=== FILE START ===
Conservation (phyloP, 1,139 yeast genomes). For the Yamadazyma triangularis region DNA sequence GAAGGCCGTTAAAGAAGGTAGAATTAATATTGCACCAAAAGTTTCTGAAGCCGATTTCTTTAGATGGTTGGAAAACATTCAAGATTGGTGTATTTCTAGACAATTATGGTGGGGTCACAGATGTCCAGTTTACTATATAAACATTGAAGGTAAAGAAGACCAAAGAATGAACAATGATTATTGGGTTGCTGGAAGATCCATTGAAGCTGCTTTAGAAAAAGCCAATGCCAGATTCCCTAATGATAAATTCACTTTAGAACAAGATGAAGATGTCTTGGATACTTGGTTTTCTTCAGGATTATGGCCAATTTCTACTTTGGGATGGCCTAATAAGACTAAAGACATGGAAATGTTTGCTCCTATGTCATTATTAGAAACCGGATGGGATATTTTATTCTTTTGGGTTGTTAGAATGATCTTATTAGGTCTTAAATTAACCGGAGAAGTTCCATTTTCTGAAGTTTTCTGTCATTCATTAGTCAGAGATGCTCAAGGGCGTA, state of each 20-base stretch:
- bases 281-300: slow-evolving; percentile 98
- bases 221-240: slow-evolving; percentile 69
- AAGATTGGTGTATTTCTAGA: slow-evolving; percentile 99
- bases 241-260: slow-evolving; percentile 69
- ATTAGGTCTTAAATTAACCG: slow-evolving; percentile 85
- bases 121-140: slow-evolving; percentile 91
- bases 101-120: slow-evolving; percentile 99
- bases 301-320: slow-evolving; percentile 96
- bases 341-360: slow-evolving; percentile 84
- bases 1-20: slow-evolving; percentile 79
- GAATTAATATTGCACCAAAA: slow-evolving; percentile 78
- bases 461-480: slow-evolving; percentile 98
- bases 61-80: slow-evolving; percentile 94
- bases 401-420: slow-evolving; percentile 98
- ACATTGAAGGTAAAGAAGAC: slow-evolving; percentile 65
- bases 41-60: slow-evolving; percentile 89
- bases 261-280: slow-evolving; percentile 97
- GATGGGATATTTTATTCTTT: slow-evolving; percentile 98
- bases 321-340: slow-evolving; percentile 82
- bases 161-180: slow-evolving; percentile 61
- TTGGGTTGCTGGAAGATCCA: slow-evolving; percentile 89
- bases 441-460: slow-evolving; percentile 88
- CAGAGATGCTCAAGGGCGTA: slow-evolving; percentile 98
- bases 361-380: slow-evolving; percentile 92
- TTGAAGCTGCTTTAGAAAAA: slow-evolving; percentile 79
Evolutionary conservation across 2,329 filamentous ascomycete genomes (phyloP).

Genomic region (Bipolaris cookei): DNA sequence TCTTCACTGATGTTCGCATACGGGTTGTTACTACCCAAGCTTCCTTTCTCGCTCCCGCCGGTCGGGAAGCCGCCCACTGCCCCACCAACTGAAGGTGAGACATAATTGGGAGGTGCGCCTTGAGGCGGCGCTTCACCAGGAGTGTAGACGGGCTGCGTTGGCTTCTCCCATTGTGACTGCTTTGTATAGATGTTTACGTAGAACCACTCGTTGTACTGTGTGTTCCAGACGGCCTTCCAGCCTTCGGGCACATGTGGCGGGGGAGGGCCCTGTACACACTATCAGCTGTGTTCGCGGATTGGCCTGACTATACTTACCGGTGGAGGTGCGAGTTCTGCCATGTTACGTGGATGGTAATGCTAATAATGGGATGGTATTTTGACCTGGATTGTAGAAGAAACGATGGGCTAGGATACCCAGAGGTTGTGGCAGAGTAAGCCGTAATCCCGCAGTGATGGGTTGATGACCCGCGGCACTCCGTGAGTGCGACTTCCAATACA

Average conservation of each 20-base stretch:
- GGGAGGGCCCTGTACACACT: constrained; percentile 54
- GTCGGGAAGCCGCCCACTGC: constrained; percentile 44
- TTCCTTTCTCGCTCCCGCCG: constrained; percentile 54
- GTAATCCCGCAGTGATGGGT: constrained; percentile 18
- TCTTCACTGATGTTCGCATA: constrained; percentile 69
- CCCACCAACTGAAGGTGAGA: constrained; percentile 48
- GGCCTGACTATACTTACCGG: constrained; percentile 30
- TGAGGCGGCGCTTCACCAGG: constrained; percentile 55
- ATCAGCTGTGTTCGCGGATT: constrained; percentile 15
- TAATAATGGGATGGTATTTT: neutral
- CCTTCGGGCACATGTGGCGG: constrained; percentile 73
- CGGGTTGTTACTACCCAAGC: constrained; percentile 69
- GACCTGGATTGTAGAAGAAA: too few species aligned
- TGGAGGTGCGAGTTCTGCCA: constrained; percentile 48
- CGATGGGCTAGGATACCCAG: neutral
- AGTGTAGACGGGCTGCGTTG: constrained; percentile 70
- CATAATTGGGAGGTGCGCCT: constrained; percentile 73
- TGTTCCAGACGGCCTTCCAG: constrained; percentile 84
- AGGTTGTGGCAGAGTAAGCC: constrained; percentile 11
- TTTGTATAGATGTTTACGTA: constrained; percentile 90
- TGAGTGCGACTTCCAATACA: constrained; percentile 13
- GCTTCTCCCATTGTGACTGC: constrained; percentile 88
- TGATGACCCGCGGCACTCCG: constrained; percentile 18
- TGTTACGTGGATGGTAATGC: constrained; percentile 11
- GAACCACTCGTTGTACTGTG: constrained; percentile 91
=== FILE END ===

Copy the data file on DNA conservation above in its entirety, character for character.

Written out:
Conservation (phyloP, 1,139 yeast genomes). For the Yamadazyma triangularis region DNA sequence GAAGGCCGTTAAAGAAGGTAGAATTAATATTGCACCAAAAGTTTCTGAAGCCGATTTCTTTAGATGGTTGGAAAACATTCAAGATTGGTGTATTTCTAGACAATTATGGTGGGGTCACAGATGTCCAGTTTACTATATAAACATTGAAGGTAAAGAAGACCAAAGAATGAACAATGATTATTGGGTTGCTGGAAGATCCATTGAAGCTGCTTTAGAAAAAGCCAATGCCAGATTCCCTAATGATAAATTCACTTTAGAACAAGATGAAGATGTCTTGGATACTTGGTTTTCTTCAGGATTATGGCCAATTTCTACTTTGGGATGGCCTAATAAGACTAAAGACATGGAAATGTTTGCTCCTATGTCATTATTAGAAACCGGATGGGATATTTTATTCTTTTGGGTTGTTAGAATGATCTTATTAGGTCTTAAATTAACCGGAGAAGTTCCATTTTCTGAAGTTTTCTGTCATTCATTAGTCAGAGATGCTCAAGGGCGTA, state of each 20-base stretch:
- bases 281-300: slow-evolving; percentile 98
- bases 221-240: slow-evolving; percentile 69
- AAGATTGGTGTATTTCTAGA: slow-evolving; percentile 99
- bases 241-260: slow-evolving; percentile 69
- ATTAGGTCTTAAATTAACCG: slow-evolving; percentile 85
- bases 121-140: slow-evolving; percentile 91
- bases 101-120: slow-evolving; percentile 99
- bases 301-320: slow-evolving; percentile 96
- bases 341-360: slow-evolving; percentile 84
- bases 1-20: slow-evolving; percentile 79
- GAATTAATATTGCACCAAAA: slow-evolving; percentile 78
- bases 461-480: slow-evolving; percentile 98
- bases 61-80: slow-evolving; percentile 94
- bases 401-420: slow-evolving; percentile 98
- ACATTGAAGGTAAAGAAGAC: slow-evolving; percentile 65
- bases 41-60: slow-evolving; percentile 89
- bases 261-280: slow-evolving; percentile 97
- GATGGGATATTTTATTCTTT: slow-evolving; percentile 98
- bases 321-340: slow-evolving; percentile 82
- bases 161-180: slow-evolving; percentile 61
- TTGGGTTGCTGGAAGATCCA: slow-evolving; percentile 89
- bases 441-460: slow-evolving; percentile 88
- CAGAGATGCTCAAGGGCGTA: slow-evolving; percentile 98
- bases 361-380: slow-evolving; percentile 92
- TTGAAGCTGCTTTAGAAAAA: slow-evolving; percentile 79
Evolutionary conservation across 2,329 filamentous ascomycete genomes (phyloP).

Genomic region (Bipolaris cookei): DNA sequence TCTTCACTGATGTTCGCATACGGGTTGTTACTACCCAAGCTTCCTTTCTCGCTCCCGCCGGTCGGGAAGCCGCCCACTGCCCCACCAACTGAAGGTGAGACATAATTGGGAGGTGCGCCTTGAGGCGGCGCTTCACCAGGAGTGTAGACGGGCTGCGTTGGCTTCTCCCATTGTGACTGCTTTGTATAGATGTTTACGTAGAACCACTCGTTGTACTGTGTGTTCCAGACGGCCTTCCAGCCTTCGGGCACATGTGGCGGGGGAGGGCCCTGTACACACTATCAGCTGTGTTCGCGGATTGGCCTGACTATACTTACCGGTGGAGGTGCGAGTTCTGCCATGTTACGTGGATGGTAATGCTAATAATGGGATGGTATTTTGACCTGGATTGTAGAAGAAACGATGGGCTAGGATACCCAGAGGTTGTGGCAGAGTAAGCCGTAATCCCGCAGTGATGGGTTGATGACCCGCGGCACTCCGTGAGTGCGACTTCCAATACA

Average conservation of each 20-base stretch:
- GGGAGGGCCCTGTACACACT: constrained; percentile 54
- GTCGGGAAGCCGCCCACTGC: constrained; percentile 44
- TTCCTTTCTCGCTCCCGCCG: constrained; percentile 54
- GTAATCCCGCAGTGATGGGT: constrained; percentile 18
- TCTTCACTGATGTTCGCATA: constrained; percentile 69
- CCCACCAACTGAAGGTGAGA: constrained; percentile 48
- GGCCTGACTATACTTACCGG: constrained; percentile 30
- TGAGGCGGCGCTTCACCAGG: constrained; percentile 55
- ATCAGCTGTGTTCGCGGATT: constrained; percentile 15
- TAATAATGGGATGGTATTTT: neutral
- CCTTCGGGCACATGTGGCGG: constrained; percentile 73
- CGGGTTGTTACTACCCAAGC: constrained; percentile 69
- GACCTGGATTGTAGAAGAAA: too few species aligned
- TGGAGGTGCGAGTTCTGCCA: constrained; percentile 48
- CGATGGGCTAGGATACCCAG: neutral
- AGTGTAGACGGGCTGCGTTG: constrained; percentile 70
- CATAATTGGGAGGTGCGCCT: constrained; percentile 73
- TGTTCCAGACGGCCTTCCAG: constrained; percentile 84
- AGGTTGTGGCAGAGTAAGCC: constrained; percentile 11
- TTTGTATAGATGTTTACGTA: constrained; percentile 90
- TGAGTGCGACTTCCAATACA: constrained; percentile 13
- GCTTCTCCCATTGTGACTGC: constrained; percentile 88
- TGATGACCCGCGGCACTCCG: constrained; percentile 18
- TGTTACGTGGATGGTAATGC: constrained; percentile 11
- GAACCACTCGTTGTACTGTG: constrained; percentile 91